26. A high speed communication cable including:
several twisted pairs of insulated conductors disposed side-by-side and surrounded by a cable jacket;
means for reducing cross-talk between said twisted pairs of insulated conductors located within the cable; and
means for reducing alien cross-talk arising from a twisted pair located outside the cable;
wherein said means for reducing alien cross-talk includes means for preventing a completely random relative orientation of several communication cables located in a conduit.
Descripción
FIELD OF INVENTION

This invention relates to novel data communication cables, and more particularly to high speed data communication cables with reduced cross-talk.

BACKGROUND

Over the last decade, the deployment of computer networks has steadily increased, which in turn increased the demand for data communication cables. The performance requirements imposed on new communication cables also increased steadily with the development of new network architectures. Initially, conventional telephone-grade cables were used for voice transmission and for low speed data transmission in the range of a few megabits per second. Unshielded twisted pairs have been used to transmit data in local area networks (LANs). However, such cables were inadequate for high speed transmissions. Therefore, new types of data cables have been developed and introduced.

Present network architectures, such as 100Base-T and 1000Base-T, require high speed communication cables with low attenuation, acceptable return loss, low crosstalk and good electromagnetic compatibility (EMC) performance. These parameters ensure a substantially bit-error free data transmission. Modern high speed data grade cables utilize twisted pairs of insulated conductors. These cables must meet specific requirements with respect to attenuation, cross-talk, impedance, return loss, delay, delay skew and balance. The available performance margin for a data grade cable is indicated by its attenuation to crosstalk ratio (ACR) and equal level far end cross-talk (EL FEXT). ACR is calculated by subtracting the attenuation of the disturbing pair from the near-end cross-talk (NEXT) in dB. EL FEXT on the far side is calculated by subtracting the attenuation of the disturbing pair from the far-end cross-talk (FEXT). The cross-talk depends inversely on the square of the distance of the twisted pairs.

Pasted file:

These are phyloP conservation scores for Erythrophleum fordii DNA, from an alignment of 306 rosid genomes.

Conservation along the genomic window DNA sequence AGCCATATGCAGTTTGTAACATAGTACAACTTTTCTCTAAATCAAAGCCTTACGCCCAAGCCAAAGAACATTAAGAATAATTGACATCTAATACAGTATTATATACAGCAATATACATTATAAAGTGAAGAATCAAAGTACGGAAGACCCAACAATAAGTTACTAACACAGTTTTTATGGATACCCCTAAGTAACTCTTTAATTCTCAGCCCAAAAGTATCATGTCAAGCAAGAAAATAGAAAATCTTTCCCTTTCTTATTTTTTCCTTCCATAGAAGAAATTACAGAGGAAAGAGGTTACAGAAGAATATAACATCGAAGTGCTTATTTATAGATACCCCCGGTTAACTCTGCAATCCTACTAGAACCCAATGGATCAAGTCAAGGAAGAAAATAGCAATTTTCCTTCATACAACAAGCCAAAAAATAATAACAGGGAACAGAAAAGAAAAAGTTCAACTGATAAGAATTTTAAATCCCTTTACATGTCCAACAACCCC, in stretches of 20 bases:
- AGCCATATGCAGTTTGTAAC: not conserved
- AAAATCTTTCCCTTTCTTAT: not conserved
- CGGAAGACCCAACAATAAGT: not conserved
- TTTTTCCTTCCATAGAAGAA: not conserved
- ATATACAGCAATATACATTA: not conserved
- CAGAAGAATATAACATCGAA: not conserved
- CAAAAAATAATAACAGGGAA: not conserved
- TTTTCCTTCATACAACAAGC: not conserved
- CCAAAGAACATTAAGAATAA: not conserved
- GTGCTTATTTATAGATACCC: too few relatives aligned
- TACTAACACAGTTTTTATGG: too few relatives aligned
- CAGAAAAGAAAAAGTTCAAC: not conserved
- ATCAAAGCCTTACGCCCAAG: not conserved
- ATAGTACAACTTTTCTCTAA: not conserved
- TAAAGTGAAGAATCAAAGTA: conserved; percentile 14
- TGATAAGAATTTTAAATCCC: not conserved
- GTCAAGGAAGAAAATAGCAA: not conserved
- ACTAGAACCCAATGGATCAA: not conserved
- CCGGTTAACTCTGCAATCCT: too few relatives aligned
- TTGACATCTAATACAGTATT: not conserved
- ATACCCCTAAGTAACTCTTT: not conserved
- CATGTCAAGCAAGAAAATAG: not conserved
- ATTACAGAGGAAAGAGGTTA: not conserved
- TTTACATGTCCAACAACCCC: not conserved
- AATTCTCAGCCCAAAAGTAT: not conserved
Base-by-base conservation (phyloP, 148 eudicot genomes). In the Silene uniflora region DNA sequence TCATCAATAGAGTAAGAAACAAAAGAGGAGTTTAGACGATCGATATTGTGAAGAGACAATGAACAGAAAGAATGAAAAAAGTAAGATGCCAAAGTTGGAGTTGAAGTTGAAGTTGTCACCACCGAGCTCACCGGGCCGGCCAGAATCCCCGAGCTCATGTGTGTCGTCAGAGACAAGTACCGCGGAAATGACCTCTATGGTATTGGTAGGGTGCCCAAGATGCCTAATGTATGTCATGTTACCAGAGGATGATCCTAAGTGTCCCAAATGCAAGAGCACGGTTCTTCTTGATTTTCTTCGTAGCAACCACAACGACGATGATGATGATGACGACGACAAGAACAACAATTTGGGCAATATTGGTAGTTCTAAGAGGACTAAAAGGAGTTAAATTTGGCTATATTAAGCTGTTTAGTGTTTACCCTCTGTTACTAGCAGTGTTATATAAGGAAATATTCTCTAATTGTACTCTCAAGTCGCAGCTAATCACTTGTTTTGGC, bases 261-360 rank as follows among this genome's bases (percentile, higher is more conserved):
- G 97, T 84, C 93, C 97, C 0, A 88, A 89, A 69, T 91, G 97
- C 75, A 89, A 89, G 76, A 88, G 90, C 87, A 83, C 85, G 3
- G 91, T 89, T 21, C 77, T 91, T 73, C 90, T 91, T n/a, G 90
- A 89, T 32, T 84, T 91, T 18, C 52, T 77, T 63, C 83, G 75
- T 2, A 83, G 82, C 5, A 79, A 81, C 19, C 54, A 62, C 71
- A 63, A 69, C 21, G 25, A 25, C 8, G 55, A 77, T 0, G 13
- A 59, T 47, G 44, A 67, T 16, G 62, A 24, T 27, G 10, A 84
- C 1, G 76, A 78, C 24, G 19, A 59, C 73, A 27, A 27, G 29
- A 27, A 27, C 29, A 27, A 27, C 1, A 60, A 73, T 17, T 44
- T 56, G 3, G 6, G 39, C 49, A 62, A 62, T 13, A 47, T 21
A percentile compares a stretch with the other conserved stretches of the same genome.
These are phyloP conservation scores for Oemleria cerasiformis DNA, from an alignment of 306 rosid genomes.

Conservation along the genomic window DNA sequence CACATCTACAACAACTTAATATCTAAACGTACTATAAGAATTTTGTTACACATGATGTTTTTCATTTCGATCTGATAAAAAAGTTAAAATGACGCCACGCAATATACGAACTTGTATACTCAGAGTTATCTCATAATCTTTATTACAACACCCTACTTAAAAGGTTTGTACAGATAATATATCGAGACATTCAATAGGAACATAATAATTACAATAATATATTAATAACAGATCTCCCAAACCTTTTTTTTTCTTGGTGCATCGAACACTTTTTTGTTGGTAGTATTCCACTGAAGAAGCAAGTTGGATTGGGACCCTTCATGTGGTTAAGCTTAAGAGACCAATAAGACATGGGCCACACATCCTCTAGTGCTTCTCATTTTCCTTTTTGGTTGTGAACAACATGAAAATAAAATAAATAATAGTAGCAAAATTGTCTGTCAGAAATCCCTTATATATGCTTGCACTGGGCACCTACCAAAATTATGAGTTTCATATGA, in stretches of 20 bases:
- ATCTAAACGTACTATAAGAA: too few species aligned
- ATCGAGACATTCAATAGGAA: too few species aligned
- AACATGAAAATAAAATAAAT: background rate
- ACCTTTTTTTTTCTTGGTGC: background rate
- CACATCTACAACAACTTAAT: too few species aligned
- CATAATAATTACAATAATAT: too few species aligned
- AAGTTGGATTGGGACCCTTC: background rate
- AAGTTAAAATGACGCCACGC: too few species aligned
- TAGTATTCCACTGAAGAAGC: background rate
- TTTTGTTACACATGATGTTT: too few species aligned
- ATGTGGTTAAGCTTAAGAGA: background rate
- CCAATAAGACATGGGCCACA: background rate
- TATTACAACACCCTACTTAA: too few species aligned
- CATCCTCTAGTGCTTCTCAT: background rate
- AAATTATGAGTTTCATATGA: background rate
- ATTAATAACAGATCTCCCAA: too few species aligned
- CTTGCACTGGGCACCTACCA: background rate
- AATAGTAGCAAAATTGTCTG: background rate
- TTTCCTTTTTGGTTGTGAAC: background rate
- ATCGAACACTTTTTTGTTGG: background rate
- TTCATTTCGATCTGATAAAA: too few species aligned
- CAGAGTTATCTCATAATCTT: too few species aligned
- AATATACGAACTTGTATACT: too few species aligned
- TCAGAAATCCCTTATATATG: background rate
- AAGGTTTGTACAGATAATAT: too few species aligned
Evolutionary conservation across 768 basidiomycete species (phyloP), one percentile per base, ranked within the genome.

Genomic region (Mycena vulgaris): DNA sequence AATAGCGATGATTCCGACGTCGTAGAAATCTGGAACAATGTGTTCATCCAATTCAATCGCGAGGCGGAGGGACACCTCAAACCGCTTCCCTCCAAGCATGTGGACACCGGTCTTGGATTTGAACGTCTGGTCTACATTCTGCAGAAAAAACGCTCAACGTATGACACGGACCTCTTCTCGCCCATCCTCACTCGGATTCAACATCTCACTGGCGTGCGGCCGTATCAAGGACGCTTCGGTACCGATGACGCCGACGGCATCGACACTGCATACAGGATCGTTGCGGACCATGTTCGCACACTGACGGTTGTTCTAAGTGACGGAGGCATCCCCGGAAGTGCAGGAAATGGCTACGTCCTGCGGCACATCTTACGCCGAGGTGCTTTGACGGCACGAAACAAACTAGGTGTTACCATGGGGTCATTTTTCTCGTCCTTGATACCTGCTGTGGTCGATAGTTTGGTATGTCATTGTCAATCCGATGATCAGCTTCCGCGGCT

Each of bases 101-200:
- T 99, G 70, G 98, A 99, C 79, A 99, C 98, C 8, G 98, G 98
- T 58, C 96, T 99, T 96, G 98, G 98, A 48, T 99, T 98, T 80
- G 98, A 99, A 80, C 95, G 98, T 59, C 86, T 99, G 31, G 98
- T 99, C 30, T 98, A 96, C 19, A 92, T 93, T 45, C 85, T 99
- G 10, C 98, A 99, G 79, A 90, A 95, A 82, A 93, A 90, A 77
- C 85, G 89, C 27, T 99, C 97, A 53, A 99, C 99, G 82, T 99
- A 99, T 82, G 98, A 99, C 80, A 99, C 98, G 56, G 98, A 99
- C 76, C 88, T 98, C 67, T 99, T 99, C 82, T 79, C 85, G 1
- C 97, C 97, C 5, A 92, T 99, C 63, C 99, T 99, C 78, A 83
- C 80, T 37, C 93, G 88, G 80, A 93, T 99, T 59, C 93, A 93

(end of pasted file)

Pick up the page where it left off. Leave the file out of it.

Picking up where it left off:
Modern network architectures use simultaneous transmission of data over several twisted pairs, and may even use 1000Base-T simultaneous, bi-directional transmission over four pairs of one cable. Thus data communication cables used for these protocols have to have very good NEXT and FEXT performance. The required performance is so high, that crosstalk arising from adjacent cables may become detrimental to the high speed data transmission. Such a crosstalk is referred to as alien crosstalk, since it is generated by alien influences outside the considered cable.

The near-end cross-talk in one twisted pair arises from the neighboring “disturbing” pairs inside the same cable. This coupling is inversely proportional to the square of the distance of the centerline of the disturbed and disturbing twisted pairs. Round cables with several twisted pairs have a varying distance between the pairs with the same twistlay. This variation occurs since the mean center to center distance, between pairs with substantially equal twistlay, is in the order of the diameter of the cable. Hence, the crosstalk between such pairs is relatively weak, despite the fact that one should expect relatively poor crosstalk performance due to the same twistlay length.

There is a way to compensate for the cross-talk coupled within the same cable because the coupling is common mode. Since the two conductors of each twisted pair carry complementary signals, the cross-talk coupled within the same cable can be compensated by adaptive amplifier techniques. However, the alien cross-talk, coupled from the outside of the cable into a twisted pair, is statistical and thus cannot be compensated for.

Therefore, there is still a need for high speed data communication cables with very low cross-talk arising from neighboring pairs of twisted conductors and cables with very low alien cross-talk.

SUMMARY

The present invention is directed to high speed data communication cables with optimal cross-talk performances. According to one aspect, a data communication cable includes a cable jacket surrounding a plurality of twisted pairs of insulated conductors disposed over a length of the communication cable in an arrangement that reduces cross-talk between the twisted pairs. The cable also includes a first region having a first thickness disposed between two regions having a second thickness.

According to another aspect, a data communication cable includes a cable jacket surrounding a plurality twisted pairs of insulated conductors extending side-by-side over a length of the cable with the adjacent twisted pairs having different non-parallel lays. The cable assembly has a non-uniform outer width dimension that precludes aligned stacking of a plurality of the cable assemblies.

According to another aspect, a data communication cable includes several twisted pairs of insulated conductors arranged side-by-side, and a cable jacket surrounding the twisted pairs and having a substantially flat profile. A structure located on the outer surface of the jacket is arranged to prevent symmetric stacking of several communication cables with such substantially flat profile thereby reducing alien cross-talk arising from outside of the communication cable. The structure may have a rectangular, trigonal, oval shape (or a similar shape) and may be located outside of the cable jacket over the entire length of the cable.